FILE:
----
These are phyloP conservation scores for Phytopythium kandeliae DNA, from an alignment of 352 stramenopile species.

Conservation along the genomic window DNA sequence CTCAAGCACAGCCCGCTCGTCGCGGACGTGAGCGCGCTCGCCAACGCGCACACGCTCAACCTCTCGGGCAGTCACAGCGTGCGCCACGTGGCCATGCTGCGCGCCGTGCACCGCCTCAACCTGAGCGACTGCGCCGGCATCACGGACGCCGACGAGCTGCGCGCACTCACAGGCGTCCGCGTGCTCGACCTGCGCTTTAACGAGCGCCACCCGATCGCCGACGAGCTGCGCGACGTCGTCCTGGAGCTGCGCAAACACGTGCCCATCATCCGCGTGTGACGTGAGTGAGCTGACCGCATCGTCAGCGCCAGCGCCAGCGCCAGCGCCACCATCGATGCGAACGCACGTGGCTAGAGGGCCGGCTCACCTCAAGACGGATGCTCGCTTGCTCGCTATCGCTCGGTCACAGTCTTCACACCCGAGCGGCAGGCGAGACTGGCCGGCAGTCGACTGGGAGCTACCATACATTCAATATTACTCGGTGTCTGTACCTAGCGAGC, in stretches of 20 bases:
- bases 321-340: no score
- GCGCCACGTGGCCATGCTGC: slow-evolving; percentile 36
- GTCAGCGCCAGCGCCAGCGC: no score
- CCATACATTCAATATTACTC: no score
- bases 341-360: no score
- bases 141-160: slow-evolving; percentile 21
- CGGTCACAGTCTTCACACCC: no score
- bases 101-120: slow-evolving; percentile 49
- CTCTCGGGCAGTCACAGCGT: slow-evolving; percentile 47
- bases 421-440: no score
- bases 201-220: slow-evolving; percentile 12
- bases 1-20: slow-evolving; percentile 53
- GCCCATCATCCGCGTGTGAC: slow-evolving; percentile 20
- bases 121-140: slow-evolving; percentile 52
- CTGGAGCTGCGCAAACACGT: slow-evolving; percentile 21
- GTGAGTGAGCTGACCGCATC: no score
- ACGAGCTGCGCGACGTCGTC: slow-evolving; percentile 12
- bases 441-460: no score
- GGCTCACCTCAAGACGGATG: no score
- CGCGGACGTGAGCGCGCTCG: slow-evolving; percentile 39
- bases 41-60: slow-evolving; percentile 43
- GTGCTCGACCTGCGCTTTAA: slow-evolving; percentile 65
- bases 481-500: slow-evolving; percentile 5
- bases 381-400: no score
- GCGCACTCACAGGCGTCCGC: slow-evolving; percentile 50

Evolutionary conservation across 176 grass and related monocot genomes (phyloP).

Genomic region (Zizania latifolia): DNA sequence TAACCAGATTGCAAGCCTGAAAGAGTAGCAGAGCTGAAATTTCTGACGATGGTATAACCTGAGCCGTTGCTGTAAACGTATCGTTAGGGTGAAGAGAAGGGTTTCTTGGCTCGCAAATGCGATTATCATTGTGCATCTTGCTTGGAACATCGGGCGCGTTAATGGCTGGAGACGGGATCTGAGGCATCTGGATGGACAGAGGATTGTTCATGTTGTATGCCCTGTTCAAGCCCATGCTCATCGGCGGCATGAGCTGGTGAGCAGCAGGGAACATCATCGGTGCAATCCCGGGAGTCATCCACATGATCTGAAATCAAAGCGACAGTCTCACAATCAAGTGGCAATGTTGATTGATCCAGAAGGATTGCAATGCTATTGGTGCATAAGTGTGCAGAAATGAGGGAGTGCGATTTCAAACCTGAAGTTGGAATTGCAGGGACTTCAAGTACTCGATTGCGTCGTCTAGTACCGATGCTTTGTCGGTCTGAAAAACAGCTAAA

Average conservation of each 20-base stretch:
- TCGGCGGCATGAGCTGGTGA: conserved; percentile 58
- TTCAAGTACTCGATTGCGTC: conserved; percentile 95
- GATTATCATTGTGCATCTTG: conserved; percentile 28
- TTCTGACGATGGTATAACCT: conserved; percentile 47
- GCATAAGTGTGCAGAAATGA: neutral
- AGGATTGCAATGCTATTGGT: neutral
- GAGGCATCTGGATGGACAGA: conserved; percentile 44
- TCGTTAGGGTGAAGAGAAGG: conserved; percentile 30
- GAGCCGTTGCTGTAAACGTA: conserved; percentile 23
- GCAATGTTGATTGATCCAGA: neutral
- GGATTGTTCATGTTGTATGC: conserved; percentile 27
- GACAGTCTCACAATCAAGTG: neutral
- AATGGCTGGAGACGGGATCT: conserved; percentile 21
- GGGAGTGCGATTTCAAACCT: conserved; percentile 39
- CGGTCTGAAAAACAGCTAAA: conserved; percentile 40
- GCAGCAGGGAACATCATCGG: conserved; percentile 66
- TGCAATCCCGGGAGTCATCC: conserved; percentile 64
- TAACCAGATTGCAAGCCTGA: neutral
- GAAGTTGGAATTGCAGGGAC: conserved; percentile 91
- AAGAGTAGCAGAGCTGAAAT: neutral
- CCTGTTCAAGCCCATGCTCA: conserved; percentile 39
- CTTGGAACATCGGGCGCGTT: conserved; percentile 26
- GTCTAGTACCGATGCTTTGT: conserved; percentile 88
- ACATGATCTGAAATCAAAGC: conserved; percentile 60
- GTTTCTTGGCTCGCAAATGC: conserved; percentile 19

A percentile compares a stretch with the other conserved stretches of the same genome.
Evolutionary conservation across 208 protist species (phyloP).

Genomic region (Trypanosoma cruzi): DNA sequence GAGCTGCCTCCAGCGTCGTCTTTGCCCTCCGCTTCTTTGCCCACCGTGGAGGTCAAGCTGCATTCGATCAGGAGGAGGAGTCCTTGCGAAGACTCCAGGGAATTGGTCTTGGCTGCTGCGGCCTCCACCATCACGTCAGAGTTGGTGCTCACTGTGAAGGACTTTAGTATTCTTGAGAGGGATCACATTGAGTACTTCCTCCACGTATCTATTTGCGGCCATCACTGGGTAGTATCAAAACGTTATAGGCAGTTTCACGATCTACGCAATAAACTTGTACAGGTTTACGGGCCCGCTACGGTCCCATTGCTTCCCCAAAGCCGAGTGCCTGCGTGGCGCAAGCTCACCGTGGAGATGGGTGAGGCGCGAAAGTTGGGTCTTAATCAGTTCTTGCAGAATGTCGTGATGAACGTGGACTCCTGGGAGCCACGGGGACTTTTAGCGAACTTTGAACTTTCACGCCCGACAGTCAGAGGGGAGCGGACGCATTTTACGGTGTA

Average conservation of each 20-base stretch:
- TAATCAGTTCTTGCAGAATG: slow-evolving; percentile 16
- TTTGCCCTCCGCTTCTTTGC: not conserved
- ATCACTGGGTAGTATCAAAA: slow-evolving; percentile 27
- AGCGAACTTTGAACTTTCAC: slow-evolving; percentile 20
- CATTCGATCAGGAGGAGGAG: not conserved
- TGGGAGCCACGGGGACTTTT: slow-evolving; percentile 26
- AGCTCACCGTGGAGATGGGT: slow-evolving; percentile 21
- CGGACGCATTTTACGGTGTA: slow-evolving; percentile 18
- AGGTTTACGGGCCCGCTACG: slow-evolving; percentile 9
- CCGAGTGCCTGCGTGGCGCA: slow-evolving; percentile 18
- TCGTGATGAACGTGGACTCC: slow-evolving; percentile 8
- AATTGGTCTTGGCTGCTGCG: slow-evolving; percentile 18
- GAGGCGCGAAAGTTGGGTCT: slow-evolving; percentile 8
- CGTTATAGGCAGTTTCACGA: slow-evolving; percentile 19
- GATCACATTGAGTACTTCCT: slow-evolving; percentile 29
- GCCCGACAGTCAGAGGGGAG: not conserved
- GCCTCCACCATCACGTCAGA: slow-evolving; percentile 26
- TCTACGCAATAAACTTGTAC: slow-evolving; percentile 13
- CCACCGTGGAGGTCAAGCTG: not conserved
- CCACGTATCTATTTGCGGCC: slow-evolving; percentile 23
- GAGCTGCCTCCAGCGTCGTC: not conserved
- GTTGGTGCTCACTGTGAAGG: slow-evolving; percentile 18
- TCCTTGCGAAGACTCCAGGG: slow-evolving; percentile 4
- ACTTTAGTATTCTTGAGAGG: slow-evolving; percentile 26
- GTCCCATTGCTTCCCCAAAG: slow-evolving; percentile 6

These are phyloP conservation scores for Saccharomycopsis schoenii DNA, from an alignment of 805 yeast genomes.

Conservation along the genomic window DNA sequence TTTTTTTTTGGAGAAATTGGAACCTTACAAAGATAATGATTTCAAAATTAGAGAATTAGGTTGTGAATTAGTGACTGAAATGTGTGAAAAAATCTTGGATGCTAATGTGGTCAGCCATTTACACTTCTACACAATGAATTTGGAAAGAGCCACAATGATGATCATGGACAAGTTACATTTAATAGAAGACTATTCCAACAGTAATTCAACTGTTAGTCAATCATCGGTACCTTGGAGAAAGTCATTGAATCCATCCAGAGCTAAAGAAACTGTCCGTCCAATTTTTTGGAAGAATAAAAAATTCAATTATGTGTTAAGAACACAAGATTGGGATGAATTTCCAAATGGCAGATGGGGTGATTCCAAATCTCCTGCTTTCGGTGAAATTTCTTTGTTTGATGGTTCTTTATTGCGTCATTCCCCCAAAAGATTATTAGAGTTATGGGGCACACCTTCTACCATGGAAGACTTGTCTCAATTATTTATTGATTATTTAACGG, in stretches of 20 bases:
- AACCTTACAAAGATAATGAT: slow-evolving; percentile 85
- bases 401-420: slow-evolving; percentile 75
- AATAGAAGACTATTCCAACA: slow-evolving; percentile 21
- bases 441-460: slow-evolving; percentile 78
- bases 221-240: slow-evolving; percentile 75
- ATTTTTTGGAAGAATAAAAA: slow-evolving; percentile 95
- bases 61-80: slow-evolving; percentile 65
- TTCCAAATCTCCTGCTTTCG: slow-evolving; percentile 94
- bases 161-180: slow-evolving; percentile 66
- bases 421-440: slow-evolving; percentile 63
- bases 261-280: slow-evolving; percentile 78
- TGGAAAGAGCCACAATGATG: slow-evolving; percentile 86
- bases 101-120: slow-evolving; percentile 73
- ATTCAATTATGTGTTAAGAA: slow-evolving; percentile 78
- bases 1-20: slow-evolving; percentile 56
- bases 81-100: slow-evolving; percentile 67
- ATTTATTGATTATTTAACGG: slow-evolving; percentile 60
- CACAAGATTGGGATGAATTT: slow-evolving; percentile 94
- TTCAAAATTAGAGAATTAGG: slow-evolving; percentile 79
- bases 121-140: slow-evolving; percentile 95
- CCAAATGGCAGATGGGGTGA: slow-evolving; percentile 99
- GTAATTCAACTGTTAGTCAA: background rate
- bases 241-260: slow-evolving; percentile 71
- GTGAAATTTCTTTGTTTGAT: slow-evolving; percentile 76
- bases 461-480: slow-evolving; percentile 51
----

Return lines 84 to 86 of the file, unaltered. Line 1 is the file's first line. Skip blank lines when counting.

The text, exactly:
- GTCCCATTGCTTCCCCAAAG: slow-evolving; percentile 6

These are phyloP conservation scores for Saccharomycopsis schoenii DNA, from an alignment of 805 yeast genomes.

Conservation along the genomic window DNA sequence TTTTTTTTTGGAGAAATTGGAACCTTACAAAGATAATGATTTCAAAATTAGAGAATTAGGTTGTGAATTAGTGACTGAAATGTGTGAAAAAATCTTGGATGCTAATGTGGTCAGCCATTTACACTTCTACACAATGAATTTGGAAAGAGCCACAATGATGATCATGGACAAGTTACATTTAATAGAAGACTATTCCAACAGTAATTCAACTGTTAGTCAATCATCGGTACCTTGGAGAAAGTCATTGAATCCATCCAGAGCTAAAGAAACTGTCCGTCCAATTTTTTGGAAGAATAAAAAATTCAATTATGTGTTAAGAACACAAGATTGGGATGAATTTCCAAATGGCAGATGGGGTGATTCCAAATCTCCTGCTTTCGGTGAAATTTCTTTGTTTGATGGTTCTTTATTGCGTCATTCCCCCAAAAGATTATTAGAGTTATGGGGCACACCTTCTACCATGGAAGACTTGTCTCAATTATTTATTGATTATTTAACGG, in stretches of 20 bases: